The institution grew in physical facilities and academic strength under Donnan’s leadership. A new campus auditorium was built in 1933, connected to the administration building. White Hall for women opened in 1937. Neves Dining Hall was completed in 1944, and a science building was constructed in 1946, along with faculty homes and apartments for married students. A new gymnasium and faculty apartments opened in 1950. Donnan Administration Building was constructed in 1955, followed by Turner Auditorium in 1958, along with Lawton Hall men’s dormitory. A new women’s dormitory, Simpson Hall, was completed in 1961, and Crain Science Building opened in 1962. 

The Donnan Administration Building was critical to the academic growth of the college. With spacious classrooms and a well-equipped library, the building signaled academic stability. The permanent library facilities were the final step in North Greenville earning accreditation by the Southern Association of Colleges and Schools in 1957.  

“Dr. Donnan enjoys the unique privilege and rare opportunity to be able to build in stone, mortar, and human lives.” 

H.J. Howard

NGJC faculty

Dr. Donnan received an honorary Doctor of Divinity from Furman University in 1948. He stepped down from the presidency in August 1962, at the age of 70. During his tenure, North Greenville grew to a college campus of nearly 800 acres, a student enrollment of more than 500, and about 30 faculty. NGJC had 120 graduates in the spring of 1962. Upon reluctantly accepting his resignation, the trustees voted to name Dr. Donnan “President Emeritus.” The Donnans moved to a 32-acre site in Greer. While he did not farm the land, he had pasture with a spring and had “just enough” beef cattle “for a little entertainment.” He died on August 1, 1976, at the age of 84, just three days before his 52nd wedding anniversary.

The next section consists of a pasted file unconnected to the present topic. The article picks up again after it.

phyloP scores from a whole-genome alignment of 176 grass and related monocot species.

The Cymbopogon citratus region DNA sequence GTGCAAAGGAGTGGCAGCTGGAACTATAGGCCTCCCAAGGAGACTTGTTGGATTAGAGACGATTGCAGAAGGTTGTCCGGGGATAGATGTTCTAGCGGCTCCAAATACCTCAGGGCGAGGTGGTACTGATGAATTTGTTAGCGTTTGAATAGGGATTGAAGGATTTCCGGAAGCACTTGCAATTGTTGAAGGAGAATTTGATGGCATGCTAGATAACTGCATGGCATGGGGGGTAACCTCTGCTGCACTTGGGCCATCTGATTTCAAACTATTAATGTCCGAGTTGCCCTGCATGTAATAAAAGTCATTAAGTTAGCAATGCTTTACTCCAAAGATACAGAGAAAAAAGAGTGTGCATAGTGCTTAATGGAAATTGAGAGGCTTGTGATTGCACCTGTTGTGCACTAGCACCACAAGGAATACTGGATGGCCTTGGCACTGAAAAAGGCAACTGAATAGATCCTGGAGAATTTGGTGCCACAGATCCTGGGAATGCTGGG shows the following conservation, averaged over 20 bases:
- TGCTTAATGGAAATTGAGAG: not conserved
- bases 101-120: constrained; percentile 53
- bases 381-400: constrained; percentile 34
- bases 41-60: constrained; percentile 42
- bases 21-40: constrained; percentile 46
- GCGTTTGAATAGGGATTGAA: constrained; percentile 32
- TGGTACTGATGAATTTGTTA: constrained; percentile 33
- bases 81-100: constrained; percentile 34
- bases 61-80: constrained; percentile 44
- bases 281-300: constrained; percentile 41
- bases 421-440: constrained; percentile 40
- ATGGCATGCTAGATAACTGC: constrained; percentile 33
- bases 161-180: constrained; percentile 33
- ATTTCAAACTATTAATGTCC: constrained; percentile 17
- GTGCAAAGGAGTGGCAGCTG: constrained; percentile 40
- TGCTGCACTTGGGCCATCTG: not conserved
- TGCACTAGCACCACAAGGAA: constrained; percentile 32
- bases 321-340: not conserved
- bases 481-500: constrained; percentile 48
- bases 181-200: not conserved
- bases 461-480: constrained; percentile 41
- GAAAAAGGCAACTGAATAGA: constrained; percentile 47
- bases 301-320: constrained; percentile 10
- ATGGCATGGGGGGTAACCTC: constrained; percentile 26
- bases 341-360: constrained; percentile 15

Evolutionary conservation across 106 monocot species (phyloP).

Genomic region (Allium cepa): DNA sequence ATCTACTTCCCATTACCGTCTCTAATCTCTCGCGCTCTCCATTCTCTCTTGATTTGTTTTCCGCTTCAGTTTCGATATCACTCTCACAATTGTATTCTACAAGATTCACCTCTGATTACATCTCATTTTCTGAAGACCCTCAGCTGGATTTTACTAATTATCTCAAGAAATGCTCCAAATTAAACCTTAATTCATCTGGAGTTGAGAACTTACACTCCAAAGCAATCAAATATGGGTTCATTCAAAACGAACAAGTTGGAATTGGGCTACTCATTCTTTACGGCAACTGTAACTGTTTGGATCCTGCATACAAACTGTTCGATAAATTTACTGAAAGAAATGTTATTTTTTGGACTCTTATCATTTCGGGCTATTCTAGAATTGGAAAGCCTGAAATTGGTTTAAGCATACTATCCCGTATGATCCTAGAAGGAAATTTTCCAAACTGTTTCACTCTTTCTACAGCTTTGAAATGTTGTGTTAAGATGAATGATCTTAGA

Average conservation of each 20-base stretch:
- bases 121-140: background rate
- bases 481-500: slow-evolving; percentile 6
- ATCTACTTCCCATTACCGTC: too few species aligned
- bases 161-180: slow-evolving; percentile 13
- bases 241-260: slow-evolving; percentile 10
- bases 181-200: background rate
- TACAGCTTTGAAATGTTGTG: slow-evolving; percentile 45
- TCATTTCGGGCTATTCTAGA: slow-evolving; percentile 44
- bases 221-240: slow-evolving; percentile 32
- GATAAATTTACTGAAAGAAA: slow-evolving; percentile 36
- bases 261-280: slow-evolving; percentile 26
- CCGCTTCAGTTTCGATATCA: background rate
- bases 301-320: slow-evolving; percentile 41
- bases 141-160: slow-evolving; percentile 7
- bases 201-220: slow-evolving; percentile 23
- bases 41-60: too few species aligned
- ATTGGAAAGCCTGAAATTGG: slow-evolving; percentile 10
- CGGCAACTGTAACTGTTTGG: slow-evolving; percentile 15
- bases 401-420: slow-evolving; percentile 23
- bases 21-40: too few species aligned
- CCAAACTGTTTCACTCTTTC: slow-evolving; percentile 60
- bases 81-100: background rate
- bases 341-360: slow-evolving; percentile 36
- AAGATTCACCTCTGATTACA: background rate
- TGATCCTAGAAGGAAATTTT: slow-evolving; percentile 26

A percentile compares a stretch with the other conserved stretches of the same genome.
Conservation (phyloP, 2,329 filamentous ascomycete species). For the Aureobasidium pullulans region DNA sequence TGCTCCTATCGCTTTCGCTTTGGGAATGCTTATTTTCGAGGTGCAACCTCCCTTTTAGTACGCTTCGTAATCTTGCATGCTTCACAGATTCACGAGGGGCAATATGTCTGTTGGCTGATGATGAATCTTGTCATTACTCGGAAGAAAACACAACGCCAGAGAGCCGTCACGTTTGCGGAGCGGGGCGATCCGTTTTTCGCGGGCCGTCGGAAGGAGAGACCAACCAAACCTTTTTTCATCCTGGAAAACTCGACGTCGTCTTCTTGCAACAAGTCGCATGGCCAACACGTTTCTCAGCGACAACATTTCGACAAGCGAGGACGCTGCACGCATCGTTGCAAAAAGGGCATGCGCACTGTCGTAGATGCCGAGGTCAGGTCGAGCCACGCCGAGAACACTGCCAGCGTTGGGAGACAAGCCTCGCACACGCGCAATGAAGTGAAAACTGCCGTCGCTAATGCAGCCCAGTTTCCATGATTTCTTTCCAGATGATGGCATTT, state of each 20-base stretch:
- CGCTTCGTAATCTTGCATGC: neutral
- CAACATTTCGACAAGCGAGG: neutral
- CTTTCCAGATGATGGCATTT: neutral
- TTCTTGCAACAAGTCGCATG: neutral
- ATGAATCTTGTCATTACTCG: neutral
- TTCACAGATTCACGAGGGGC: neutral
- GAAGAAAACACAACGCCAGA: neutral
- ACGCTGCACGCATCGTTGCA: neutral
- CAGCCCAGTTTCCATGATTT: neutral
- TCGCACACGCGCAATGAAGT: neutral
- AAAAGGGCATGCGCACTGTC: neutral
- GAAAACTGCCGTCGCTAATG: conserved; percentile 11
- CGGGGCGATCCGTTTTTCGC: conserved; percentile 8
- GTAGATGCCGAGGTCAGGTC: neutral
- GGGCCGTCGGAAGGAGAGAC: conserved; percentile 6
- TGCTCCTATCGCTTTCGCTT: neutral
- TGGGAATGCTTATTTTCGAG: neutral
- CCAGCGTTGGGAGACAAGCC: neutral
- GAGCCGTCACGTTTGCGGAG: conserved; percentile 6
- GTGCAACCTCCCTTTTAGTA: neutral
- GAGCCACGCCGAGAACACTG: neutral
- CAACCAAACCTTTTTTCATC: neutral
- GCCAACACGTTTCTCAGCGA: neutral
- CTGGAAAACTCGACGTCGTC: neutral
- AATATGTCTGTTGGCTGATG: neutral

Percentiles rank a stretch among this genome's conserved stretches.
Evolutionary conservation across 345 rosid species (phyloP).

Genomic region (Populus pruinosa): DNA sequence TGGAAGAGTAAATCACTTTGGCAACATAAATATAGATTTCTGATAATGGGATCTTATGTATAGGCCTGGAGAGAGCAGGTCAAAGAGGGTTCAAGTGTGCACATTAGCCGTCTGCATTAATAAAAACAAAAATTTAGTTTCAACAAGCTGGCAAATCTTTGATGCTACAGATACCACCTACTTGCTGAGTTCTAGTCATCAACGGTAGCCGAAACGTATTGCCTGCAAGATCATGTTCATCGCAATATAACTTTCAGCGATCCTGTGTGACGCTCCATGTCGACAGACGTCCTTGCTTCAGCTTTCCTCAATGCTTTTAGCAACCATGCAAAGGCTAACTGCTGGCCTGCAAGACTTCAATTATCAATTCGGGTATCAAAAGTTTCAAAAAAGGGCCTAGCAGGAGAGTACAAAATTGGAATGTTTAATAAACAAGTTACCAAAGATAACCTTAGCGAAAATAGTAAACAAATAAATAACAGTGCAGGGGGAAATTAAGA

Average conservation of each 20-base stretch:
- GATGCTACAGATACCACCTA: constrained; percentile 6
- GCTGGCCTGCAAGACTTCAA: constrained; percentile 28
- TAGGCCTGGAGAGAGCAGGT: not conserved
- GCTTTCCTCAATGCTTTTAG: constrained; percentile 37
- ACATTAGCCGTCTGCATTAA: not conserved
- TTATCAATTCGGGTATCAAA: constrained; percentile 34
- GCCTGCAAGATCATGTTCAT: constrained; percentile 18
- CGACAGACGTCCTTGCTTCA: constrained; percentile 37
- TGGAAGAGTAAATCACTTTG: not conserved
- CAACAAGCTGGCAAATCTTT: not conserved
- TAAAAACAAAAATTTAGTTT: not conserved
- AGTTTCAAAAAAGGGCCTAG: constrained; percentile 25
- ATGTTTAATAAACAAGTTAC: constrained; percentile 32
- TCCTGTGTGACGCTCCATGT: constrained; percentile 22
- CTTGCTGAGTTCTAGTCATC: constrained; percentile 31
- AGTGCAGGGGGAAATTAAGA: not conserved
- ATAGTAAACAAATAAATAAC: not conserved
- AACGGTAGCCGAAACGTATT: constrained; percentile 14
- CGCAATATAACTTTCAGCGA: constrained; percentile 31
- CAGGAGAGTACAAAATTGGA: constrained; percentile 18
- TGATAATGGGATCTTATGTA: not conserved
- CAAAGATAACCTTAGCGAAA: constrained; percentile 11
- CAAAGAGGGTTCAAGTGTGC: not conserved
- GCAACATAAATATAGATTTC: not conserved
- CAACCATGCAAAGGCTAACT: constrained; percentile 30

“We are grateful to you, Dr. Donnan, for the unending sacrifices you have made – in gathering about you a group of men and women whose hearts God hath touched, who have placed the love of humanity above the love of silver and gold, who have labored tirelessly with you in planting the roots of our school deep in the hears of people. … Thank you for your great faith, our belief in prayer, your kind and sympathetic heart that never turned away a worthy one from your door.” 

Rev. Raymond L. Pinson (At dedication of Donnan Administration Building)

Class of 1940, North Greenville Alumni Association President 
“To think of North Greenville is to think of Dr. Donnan, and to think of Dr. Donnan is to think of North Greenville.” 

Rev. M. Floyd Hellams

Class of 1952
“Murphree Claude Donnan is a man without whom this school simply would not be. … Most of his life he gave to the service of young people, because he believed in young people and he believed the world needed the young people he served. … It was potential that thrilled him, not obvious and completed achievement.” 

Dr. Lloyd E. Batson

Class of 1943
“His relationship with his family was one of warmth and love, for he was not a self-centered person but was always concerned with the needs of others. His love for his family, college students, and north Greenville College could not be expressed in words.” 

Lois Donnan Hinds 

“He will be appreciated and thanked for years to come for his superior qualities of leadership and Christian service, as reflected in the impact that North Greenville students have made throughout the world. … He has guarded our Baptist heritage and has never been apologetic for operating a college which is Christian or Baptist.” 

Rev. A. Howard Wilson

Board Chairman, July 1962